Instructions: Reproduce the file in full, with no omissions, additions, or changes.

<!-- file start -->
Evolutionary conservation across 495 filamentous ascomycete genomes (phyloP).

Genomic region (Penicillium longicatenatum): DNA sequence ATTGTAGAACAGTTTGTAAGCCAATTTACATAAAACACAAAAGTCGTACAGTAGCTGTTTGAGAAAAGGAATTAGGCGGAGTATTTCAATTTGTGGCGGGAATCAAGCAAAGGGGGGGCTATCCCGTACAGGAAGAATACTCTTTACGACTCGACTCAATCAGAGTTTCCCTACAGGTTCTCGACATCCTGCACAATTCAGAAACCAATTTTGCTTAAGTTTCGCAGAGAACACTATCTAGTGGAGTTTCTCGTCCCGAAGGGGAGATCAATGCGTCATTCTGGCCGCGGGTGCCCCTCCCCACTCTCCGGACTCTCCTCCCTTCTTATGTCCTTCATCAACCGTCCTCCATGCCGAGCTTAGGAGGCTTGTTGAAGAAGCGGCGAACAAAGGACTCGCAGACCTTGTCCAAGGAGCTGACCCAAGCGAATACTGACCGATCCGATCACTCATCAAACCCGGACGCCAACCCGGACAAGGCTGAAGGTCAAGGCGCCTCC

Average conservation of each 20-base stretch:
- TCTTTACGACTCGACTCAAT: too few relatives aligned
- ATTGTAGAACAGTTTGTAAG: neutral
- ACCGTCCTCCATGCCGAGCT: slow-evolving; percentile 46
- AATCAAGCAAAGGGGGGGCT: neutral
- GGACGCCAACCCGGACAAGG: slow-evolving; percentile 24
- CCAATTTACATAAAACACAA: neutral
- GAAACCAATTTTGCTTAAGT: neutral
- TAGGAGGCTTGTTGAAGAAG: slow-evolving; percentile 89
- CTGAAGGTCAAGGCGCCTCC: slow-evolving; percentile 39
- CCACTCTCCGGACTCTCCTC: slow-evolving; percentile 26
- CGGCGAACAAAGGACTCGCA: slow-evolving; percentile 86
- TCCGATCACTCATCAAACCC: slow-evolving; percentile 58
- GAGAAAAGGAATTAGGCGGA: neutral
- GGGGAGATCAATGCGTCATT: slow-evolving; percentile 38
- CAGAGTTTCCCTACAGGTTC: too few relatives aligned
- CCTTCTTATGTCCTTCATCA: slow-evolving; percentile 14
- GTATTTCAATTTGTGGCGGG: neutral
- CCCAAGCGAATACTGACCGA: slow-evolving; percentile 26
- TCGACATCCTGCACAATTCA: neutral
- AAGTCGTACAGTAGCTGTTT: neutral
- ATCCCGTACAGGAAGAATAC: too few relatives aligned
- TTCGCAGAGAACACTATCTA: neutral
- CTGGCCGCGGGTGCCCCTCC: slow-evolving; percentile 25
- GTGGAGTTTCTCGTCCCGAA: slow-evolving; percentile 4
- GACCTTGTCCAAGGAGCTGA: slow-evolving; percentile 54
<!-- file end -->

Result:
Evolutionary conservation across 495 filamentous ascomycete genomes (phyloP).

Genomic region (Penicillium longicatenatum): DNA sequence ATTGTAGAACAGTTTGTAAGCCAATTTACATAAAACACAAAAGTCGTACAGTAGCTGTTTGAGAAAAGGAATTAGGCGGAGTATTTCAATTTGTGGCGGGAATCAAGCAAAGGGGGGGCTATCCCGTACAGGAAGAATACTCTTTACGACTCGACTCAATCAGAGTTTCCCTACAGGTTCTCGACATCCTGCACAATTCAGAAACCAATTTTGCTTAAGTTTCGCAGAGAACACTATCTAGTGGAGTTTCTCGTCCCGAAGGGGAGATCAATGCGTCATTCTGGCCGCGGGTGCCCCTCCCCACTCTCCGGACTCTCCTCCCTTCTTATGTCCTTCATCAACCGTCCTCCATGCCGAGCTTAGGAGGCTTGTTGAAGAAGCGGCGAACAAAGGACTCGCAGACCTTGTCCAAGGAGCTGACCCAAGCGAATACTGACCGATCCGATCACTCATCAAACCCGGACGCCAACCCGGACAAGGCTGAAGGTCAAGGCGCCTCC

Average conservation of each 20-base stretch:
- TCTTTACGACTCGACTCAAT: too few relatives aligned
- ATTGTAGAACAGTTTGTAAG: neutral
- ACCGTCCTCCATGCCGAGCT: slow-evolving; percentile 46
- AATCAAGCAAAGGGGGGGCT: neutral
- GGACGCCAACCCGGACAAGG: slow-evolving; percentile 24
- CCAATTTACATAAAACACAA: neutral
- GAAACCAATTTTGCTTAAGT: neutral
- TAGGAGGCTTGTTGAAGAAG: slow-evolving; percentile 89
- CTGAAGGTCAAGGCGCCTCC: slow-evolving; percentile 39
- CCACTCTCCGGACTCTCCTC: slow-evolving; percentile 26
- CGGCGAACAAAGGACTCGCA: slow-evolving; percentile 86
- TCCGATCACTCATCAAACCC: slow-evolving; percentile 58
- GAGAAAAGGAATTAGGCGGA: neutral
- GGGGAGATCAATGCGTCATT: slow-evolving; percentile 38
- CAGAGTTTCCCTACAGGTTC: too few relatives aligned
- CCTTCTTATGTCCTTCATCA: slow-evolving; percentile 14
- GTATTTCAATTTGTGGCGGG: neutral
- CCCAAGCGAATACTGACCGA: slow-evolving; percentile 26
- TCGACATCCTGCACAATTCA: neutral
- AAGTCGTACAGTAGCTGTTT: neutral
- ATCCCGTACAGGAAGAATAC: too few relatives aligned
- TTCGCAGAGAACACTATCTA: neutral
- CTGGCCGCGGGTGCCCCTCC: slow-evolving; percentile 25
- GTGGAGTTTCTCGTCCCGAA: slow-evolving; percentile 4
- GACCTTGTCCAAGGAGCTGA: slow-evolving; percentile 54